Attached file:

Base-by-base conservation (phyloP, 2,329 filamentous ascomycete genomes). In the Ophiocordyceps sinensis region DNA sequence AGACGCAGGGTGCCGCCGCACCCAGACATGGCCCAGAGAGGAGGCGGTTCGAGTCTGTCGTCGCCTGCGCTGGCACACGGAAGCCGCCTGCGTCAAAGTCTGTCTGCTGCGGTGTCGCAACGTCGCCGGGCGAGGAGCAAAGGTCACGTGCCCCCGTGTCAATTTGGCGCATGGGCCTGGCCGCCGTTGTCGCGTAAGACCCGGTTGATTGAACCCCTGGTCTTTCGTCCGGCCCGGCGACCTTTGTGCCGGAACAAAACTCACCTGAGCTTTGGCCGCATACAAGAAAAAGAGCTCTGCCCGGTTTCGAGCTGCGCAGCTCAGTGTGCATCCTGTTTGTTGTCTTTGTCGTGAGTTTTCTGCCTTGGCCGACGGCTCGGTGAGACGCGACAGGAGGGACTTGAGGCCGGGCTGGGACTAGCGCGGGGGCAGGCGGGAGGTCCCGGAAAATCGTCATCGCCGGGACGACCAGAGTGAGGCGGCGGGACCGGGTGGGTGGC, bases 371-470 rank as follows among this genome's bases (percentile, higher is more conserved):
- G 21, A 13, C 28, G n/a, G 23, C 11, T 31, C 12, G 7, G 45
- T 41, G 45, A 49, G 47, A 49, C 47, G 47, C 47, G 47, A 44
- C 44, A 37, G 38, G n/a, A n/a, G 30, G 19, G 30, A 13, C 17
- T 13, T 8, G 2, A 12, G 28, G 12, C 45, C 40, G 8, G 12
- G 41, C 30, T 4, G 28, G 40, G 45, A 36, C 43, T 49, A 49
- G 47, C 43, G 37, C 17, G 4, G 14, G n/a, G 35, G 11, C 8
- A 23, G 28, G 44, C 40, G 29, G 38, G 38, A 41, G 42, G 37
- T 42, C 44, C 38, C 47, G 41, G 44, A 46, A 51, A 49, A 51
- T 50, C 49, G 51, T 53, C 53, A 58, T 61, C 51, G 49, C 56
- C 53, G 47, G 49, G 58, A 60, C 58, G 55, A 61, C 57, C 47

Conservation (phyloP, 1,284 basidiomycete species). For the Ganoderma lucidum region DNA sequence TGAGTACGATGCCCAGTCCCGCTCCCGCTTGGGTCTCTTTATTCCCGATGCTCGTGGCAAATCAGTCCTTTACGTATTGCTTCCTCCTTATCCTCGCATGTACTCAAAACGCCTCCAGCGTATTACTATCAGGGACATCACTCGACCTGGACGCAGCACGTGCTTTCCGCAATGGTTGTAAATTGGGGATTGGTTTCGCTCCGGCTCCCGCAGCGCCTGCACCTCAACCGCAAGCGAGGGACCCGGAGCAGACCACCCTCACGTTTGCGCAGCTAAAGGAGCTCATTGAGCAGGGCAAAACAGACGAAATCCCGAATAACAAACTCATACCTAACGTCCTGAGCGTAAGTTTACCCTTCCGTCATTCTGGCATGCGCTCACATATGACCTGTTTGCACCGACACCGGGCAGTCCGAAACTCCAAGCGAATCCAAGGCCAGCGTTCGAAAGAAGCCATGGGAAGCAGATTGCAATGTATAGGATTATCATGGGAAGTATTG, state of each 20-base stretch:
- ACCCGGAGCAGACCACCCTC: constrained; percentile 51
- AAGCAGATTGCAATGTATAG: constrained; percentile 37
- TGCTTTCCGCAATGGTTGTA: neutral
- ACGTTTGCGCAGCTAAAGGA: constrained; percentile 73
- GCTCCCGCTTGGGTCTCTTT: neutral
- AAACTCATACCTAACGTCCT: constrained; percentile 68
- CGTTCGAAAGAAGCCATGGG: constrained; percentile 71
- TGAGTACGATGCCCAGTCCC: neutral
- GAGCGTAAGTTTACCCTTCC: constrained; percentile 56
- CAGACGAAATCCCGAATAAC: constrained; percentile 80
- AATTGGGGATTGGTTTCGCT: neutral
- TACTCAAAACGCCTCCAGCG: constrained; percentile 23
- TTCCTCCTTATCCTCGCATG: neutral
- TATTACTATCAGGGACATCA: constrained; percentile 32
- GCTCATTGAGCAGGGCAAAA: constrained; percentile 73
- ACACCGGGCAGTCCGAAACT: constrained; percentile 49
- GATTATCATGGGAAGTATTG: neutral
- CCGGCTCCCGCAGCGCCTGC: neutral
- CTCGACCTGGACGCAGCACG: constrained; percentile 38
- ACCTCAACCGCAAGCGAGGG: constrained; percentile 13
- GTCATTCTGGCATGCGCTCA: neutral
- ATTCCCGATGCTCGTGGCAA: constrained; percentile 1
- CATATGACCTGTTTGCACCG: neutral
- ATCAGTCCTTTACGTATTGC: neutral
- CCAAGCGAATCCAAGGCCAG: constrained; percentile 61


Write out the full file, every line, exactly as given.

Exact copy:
Base-by-base conservation (phyloP, 2,329 filamentous ascomycete genomes). In the Ophiocordyceps sinensis region DNA sequence AGACGCAGGGTGCCGCCGCACCCAGACATGGCCCAGAGAGGAGGCGGTTCGAGTCTGTCGTCGCCTGCGCTGGCACACGGAAGCCGCCTGCGTCAAAGTCTGTCTGCTGCGGTGTCGCAACGTCGCCGGGCGAGGAGCAAAGGTCACGTGCCCCCGTGTCAATTTGGCGCATGGGCCTGGCCGCCGTTGTCGCGTAAGACCCGGTTGATTGAACCCCTGGTCTTTCGTCCGGCCCGGCGACCTTTGTGCCGGAACAAAACTCACCTGAGCTTTGGCCGCATACAAGAAAAAGAGCTCTGCCCGGTTTCGAGCTGCGCAGCTCAGTGTGCATCCTGTTTGTTGTCTTTGTCGTGAGTTTTCTGCCTTGGCCGACGGCTCGGTGAGACGCGACAGGAGGGACTTGAGGCCGGGCTGGGACTAGCGCGGGGGCAGGCGGGAGGTCCCGGAAAATCGTCATCGCCGGGACGACCAGAGTGAGGCGGCGGGACCGGGTGGGTGGC, bases 371-470 rank as follows among this genome's bases (percentile, higher is more conserved):
- G 21, A 13, C 28, G n/a, G 23, C 11, T 31, C 12, G 7, G 45
- T 41, G 45, A 49, G 47, A 49, C 47, G 47, C 47, G 47, A 44
- C 44, A 37, G 38, G n/a, A n/a, G 30, G 19, G 30, A 13, C 17
- T 13, T 8, G 2, A 12, G 28, G 12, C 45, C 40, G 8, G 12
- G 41, C 30, T 4, G 28, G 40, G 45, A 36, C 43, T 49, A 49
- G 47, C 43, G 37, C 17, G 4, G 14, G n/a, G 35, G 11, C 8
- A 23, G 28, G 44, C 40, G 29, G 38, G 38, A 41, G 42, G 37
- T 42, C 44, C 38, C 47, G 41, G 44, A 46, A 51, A 49, A 51
- T 50, C 49, G 51, T 53, C 53, A 58, T 61, C 51, G 49, C 56
- C 53, G 47, G 49, G 58, A 60, C 58, G 55, A 61, C 57, C 47

Conservation (phyloP, 1,284 basidiomycete species). For the Ganoderma lucidum region DNA sequence TGAGTACGATGCCCAGTCCCGCTCCCGCTTGGGTCTCTTTATTCCCGATGCTCGTGGCAAATCAGTCCTTTACGTATTGCTTCCTCCTTATCCTCGCATGTACTCAAAACGCCTCCAGCGTATTACTATCAGGGACATCACTCGACCTGGACGCAGCACGTGCTTTCCGCAATGGTTGTAAATTGGGGATTGGTTTCGCTCCGGCTCCCGCAGCGCCTGCACCTCAACCGCAAGCGAGGGACCCGGAGCAGACCACCCTCACGTTTGCGCAGCTAAAGGAGCTCATTGAGCAGGGCAAAACAGACGAAATCCCGAATAACAAACTCATACCTAACGTCCTGAGCGTAAGTTTACCCTTCCGTCATTCTGGCATGCGCTCACATATGACCTGTTTGCACCGACACCGGGCAGTCCGAAACTCCAAGCGAATCCAAGGCCAGCGTTCGAAAGAAGCCATGGGAAGCAGATTGCAATGTATAGGATTATCATGGGAAGTATTG, state of each 20-base stretch:
- ACCCGGAGCAGACCACCCTC: constrained; percentile 51
- AAGCAGATTGCAATGTATAG: constrained; percentile 37
- TGCTTTCCGCAATGGTTGTA: neutral
- ACGTTTGCGCAGCTAAAGGA: constrained; percentile 73
- GCTCCCGCTTGGGTCTCTTT: neutral
- AAACTCATACCTAACGTCCT: constrained; percentile 68
- CGTTCGAAAGAAGCCATGGG: constrained; percentile 71
- TGAGTACGATGCCCAGTCCC: neutral
- GAGCGTAAGTTTACCCTTCC: constrained; percentile 56
- CAGACGAAATCCCGAATAAC: constrained; percentile 80
- AATTGGGGATTGGTTTCGCT: neutral
- TACTCAAAACGCCTCCAGCG: constrained; percentile 23
- TTCCTCCTTATCCTCGCATG: neutral
- TATTACTATCAGGGACATCA: constrained; percentile 32
- GCTCATTGAGCAGGGCAAAA: constrained; percentile 73
- ACACCGGGCAGTCCGAAACT: constrained; percentile 49
- GATTATCATGGGAAGTATTG: neutral
- CCGGCTCCCGCAGCGCCTGC: neutral
- CTCGACCTGGACGCAGCACG: constrained; percentile 38
- ACCTCAACCGCAAGCGAGGG: constrained; percentile 13
- GTCATTCTGGCATGCGCTCA: neutral
- ATTCCCGATGCTCGTGGCAA: constrained; percentile 1
- CATATGACCTGTTTGCACCG: neutral
- ATCAGTCCTTTACGTATTGC: neutral
- CCAAGCGAATCCAAGGCCAG: constrained; percentile 61